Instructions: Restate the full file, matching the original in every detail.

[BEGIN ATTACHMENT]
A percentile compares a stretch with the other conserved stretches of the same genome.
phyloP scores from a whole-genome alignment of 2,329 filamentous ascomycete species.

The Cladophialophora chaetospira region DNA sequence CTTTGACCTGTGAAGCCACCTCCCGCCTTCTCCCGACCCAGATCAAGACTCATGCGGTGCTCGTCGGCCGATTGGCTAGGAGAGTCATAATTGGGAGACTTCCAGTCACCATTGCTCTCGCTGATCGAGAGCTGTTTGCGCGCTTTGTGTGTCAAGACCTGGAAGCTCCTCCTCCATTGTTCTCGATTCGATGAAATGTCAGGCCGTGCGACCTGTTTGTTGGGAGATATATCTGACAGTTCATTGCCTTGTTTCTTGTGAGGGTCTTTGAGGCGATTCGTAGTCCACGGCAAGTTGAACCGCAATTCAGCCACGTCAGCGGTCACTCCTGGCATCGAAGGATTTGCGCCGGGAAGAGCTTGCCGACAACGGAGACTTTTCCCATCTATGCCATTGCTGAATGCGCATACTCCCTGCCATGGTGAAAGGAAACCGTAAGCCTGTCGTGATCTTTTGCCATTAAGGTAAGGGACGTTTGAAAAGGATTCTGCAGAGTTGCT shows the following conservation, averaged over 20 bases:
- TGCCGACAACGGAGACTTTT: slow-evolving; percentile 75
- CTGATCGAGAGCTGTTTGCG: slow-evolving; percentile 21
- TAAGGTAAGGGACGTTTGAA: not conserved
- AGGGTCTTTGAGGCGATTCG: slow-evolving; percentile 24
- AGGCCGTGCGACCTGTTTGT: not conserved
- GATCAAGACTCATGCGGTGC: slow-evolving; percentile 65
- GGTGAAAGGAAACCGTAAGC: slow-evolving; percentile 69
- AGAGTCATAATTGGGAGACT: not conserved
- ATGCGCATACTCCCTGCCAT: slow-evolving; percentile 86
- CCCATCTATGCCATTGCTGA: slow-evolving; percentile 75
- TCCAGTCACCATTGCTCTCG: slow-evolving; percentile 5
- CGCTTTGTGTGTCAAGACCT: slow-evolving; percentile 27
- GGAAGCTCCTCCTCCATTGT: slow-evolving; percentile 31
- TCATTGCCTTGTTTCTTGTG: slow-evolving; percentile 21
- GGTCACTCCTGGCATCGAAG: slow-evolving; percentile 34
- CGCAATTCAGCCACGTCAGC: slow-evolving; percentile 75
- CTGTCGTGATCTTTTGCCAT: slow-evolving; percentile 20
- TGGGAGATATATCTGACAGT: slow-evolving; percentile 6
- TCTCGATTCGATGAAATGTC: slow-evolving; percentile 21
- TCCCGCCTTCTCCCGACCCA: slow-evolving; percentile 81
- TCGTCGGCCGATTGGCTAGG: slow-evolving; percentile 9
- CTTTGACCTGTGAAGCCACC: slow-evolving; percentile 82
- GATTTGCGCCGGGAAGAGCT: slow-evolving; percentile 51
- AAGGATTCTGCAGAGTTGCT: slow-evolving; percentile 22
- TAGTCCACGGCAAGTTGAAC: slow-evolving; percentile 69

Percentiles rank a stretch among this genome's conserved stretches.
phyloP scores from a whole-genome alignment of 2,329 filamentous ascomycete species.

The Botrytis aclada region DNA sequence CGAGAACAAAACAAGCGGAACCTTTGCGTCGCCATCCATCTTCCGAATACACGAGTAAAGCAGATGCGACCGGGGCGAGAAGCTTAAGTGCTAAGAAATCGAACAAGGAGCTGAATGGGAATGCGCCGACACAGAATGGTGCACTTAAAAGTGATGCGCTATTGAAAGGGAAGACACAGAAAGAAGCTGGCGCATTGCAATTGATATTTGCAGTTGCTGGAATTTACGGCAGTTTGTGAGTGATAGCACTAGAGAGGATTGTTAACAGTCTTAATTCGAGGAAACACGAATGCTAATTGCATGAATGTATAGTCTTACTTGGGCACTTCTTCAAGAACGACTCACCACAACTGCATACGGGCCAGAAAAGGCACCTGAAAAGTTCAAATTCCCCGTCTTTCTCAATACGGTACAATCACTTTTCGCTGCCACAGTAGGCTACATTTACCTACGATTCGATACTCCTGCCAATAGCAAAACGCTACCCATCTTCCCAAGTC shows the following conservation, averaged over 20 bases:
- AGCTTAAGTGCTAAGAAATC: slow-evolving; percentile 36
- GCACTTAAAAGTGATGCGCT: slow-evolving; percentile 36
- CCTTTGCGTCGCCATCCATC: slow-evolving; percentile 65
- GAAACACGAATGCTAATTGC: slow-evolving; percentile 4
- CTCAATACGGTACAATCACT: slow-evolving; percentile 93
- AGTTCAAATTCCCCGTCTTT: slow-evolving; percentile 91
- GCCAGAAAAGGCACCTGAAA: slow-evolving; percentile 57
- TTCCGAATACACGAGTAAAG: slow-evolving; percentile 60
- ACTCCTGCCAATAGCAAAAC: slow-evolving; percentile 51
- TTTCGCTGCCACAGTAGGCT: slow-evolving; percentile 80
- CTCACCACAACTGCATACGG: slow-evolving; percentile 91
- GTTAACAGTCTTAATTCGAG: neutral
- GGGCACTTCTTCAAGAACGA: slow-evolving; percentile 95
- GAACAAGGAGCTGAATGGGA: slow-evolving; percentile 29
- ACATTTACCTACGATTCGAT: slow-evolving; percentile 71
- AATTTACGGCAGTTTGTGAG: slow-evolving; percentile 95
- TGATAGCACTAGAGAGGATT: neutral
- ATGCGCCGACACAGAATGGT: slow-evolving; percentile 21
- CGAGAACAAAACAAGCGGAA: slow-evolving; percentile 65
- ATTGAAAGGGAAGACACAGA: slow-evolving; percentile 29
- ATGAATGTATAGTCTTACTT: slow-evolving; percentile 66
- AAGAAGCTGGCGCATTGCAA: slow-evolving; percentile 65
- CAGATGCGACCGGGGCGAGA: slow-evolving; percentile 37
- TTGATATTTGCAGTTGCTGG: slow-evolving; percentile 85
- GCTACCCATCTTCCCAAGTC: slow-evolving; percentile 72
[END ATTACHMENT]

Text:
A percentile compares a stretch with the other conserved stretches of the same genome.
phyloP scores from a whole-genome alignment of 2,329 filamentous ascomycete species.

The Cladophialophora chaetospira region DNA sequence CTTTGACCTGTGAAGCCACCTCCCGCCTTCTCCCGACCCAGATCAAGACTCATGCGGTGCTCGTCGGCCGATTGGCTAGGAGAGTCATAATTGGGAGACTTCCAGTCACCATTGCTCTCGCTGATCGAGAGCTGTTTGCGCGCTTTGTGTGTCAAGACCTGGAAGCTCCTCCTCCATTGTTCTCGATTCGATGAAATGTCAGGCCGTGCGACCTGTTTGTTGGGAGATATATCTGACAGTTCATTGCCTTGTTTCTTGTGAGGGTCTTTGAGGCGATTCGTAGTCCACGGCAAGTTGAACCGCAATTCAGCCACGTCAGCGGTCACTCCTGGCATCGAAGGATTTGCGCCGGGAAGAGCTTGCCGACAACGGAGACTTTTCCCATCTATGCCATTGCTGAATGCGCATACTCCCTGCCATGGTGAAAGGAAACCGTAAGCCTGTCGTGATCTTTTGCCATTAAGGTAAGGGACGTTTGAAAAGGATTCTGCAGAGTTGCT shows the following conservation, averaged over 20 bases:
- TGCCGACAACGGAGACTTTT: slow-evolving; percentile 75
- CTGATCGAGAGCTGTTTGCG: slow-evolving; percentile 21
- TAAGGTAAGGGACGTTTGAA: not conserved
- AGGGTCTTTGAGGCGATTCG: slow-evolving; percentile 24
- AGGCCGTGCGACCTGTTTGT: not conserved
- GATCAAGACTCATGCGGTGC: slow-evolving; percentile 65
- GGTGAAAGGAAACCGTAAGC: slow-evolving; percentile 69
- AGAGTCATAATTGGGAGACT: not conserved
- ATGCGCATACTCCCTGCCAT: slow-evolving; percentile 86
- CCCATCTATGCCATTGCTGA: slow-evolving; percentile 75
- TCCAGTCACCATTGCTCTCG: slow-evolving; percentile 5
- CGCTTTGTGTGTCAAGACCT: slow-evolving; percentile 27
- GGAAGCTCCTCCTCCATTGT: slow-evolving; percentile 31
- TCATTGCCTTGTTTCTTGTG: slow-evolving; percentile 21
- GGTCACTCCTGGCATCGAAG: slow-evolving; percentile 34
- CGCAATTCAGCCACGTCAGC: slow-evolving; percentile 75
- CTGTCGTGATCTTTTGCCAT: slow-evolving; percentile 20
- TGGGAGATATATCTGACAGT: slow-evolving; percentile 6
- TCTCGATTCGATGAAATGTC: slow-evolving; percentile 21
- TCCCGCCTTCTCCCGACCCA: slow-evolving; percentile 81
- TCGTCGGCCGATTGGCTAGG: slow-evolving; percentile 9
- CTTTGACCTGTGAAGCCACC: slow-evolving; percentile 82
- GATTTGCGCCGGGAAGAGCT: slow-evolving; percentile 51
- AAGGATTCTGCAGAGTTGCT: slow-evolving; percentile 22
- TAGTCCACGGCAAGTTGAAC: slow-evolving; percentile 69

Percentiles rank a stretch among this genome's conserved stretches.
phyloP scores from a whole-genome alignment of 2,329 filamentous ascomycete species.

The Botrytis aclada region DNA sequence CGAGAACAAAACAAGCGGAACCTTTGCGTCGCCATCCATCTTCCGAATACACGAGTAAAGCAGATGCGACCGGGGCGAGAAGCTTAAGTGCTAAGAAATCGAACAAGGAGCTGAATGGGAATGCGCCGACACAGAATGGTGCACTTAAAAGTGATGCGCTATTGAAAGGGAAGACACAGAAAGAAGCTGGCGCATTGCAATTGATATTTGCAGTTGCTGGAATTTACGGCAGTTTGTGAGTGATAGCACTAGAGAGGATTGTTAACAGTCTTAATTCGAGGAAACACGAATGCTAATTGCATGAATGTATAGTCTTACTTGGGCACTTCTTCAAGAACGACTCACCACAACTGCATACGGGCCAGAAAAGGCACCTGAAAAGTTCAAATTCCCCGTCTTTCTCAATACGGTACAATCACTTTTCGCTGCCACAGTAGGCTACATTTACCTACGATTCGATACTCCTGCCAATAGCAAAACGCTACCCATCTTCCCAAGTC shows the following conservation, averaged over 20 bases:
- AGCTTAAGTGCTAAGAAATC: slow-evolving; percentile 36
- GCACTTAAAAGTGATGCGCT: slow-evolving; percentile 36
- CCTTTGCGTCGCCATCCATC: slow-evolving; percentile 65
- GAAACACGAATGCTAATTGC: slow-evolving; percentile 4
- CTCAATACGGTACAATCACT: slow-evolving; percentile 93
- AGTTCAAATTCCCCGTCTTT: slow-evolving; percentile 91
- GCCAGAAAAGGCACCTGAAA: slow-evolving; percentile 57
- TTCCGAATACACGAGTAAAG: slow-evolving; percentile 60
- ACTCCTGCCAATAGCAAAAC: slow-evolving; percentile 51
- TTTCGCTGCCACAGTAGGCT: slow-evolving; percentile 80
- CTCACCACAACTGCATACGG: slow-evolving; percentile 91
- GTTAACAGTCTTAATTCGAG: neutral
- GGGCACTTCTTCAAGAACGA: slow-evolving; percentile 95
- GAACAAGGAGCTGAATGGGA: slow-evolving; percentile 29
- ACATTTACCTACGATTCGAT: slow-evolving; percentile 71
- AATTTACGGCAGTTTGTGAG: slow-evolving; percentile 95
- TGATAGCACTAGAGAGGATT: neutral
- ATGCGCCGACACAGAATGGT: slow-evolving; percentile 21
- CGAGAACAAAACAAGCGGAA: slow-evolving; percentile 65
- ATTGAAAGGGAAGACACAGA: slow-evolving; percentile 29
- ATGAATGTATAGTCTTACTT: slow-evolving; percentile 66
- AAGAAGCTGGCGCATTGCAA: slow-evolving; percentile 65
- CAGATGCGACCGGGGCGAGA: slow-evolving; percentile 37
- TTGATATTTGCAGTTGCTGG: slow-evolving; percentile 85
- GCTACCCATCTTCCCAAGTC: slow-evolving; percentile 72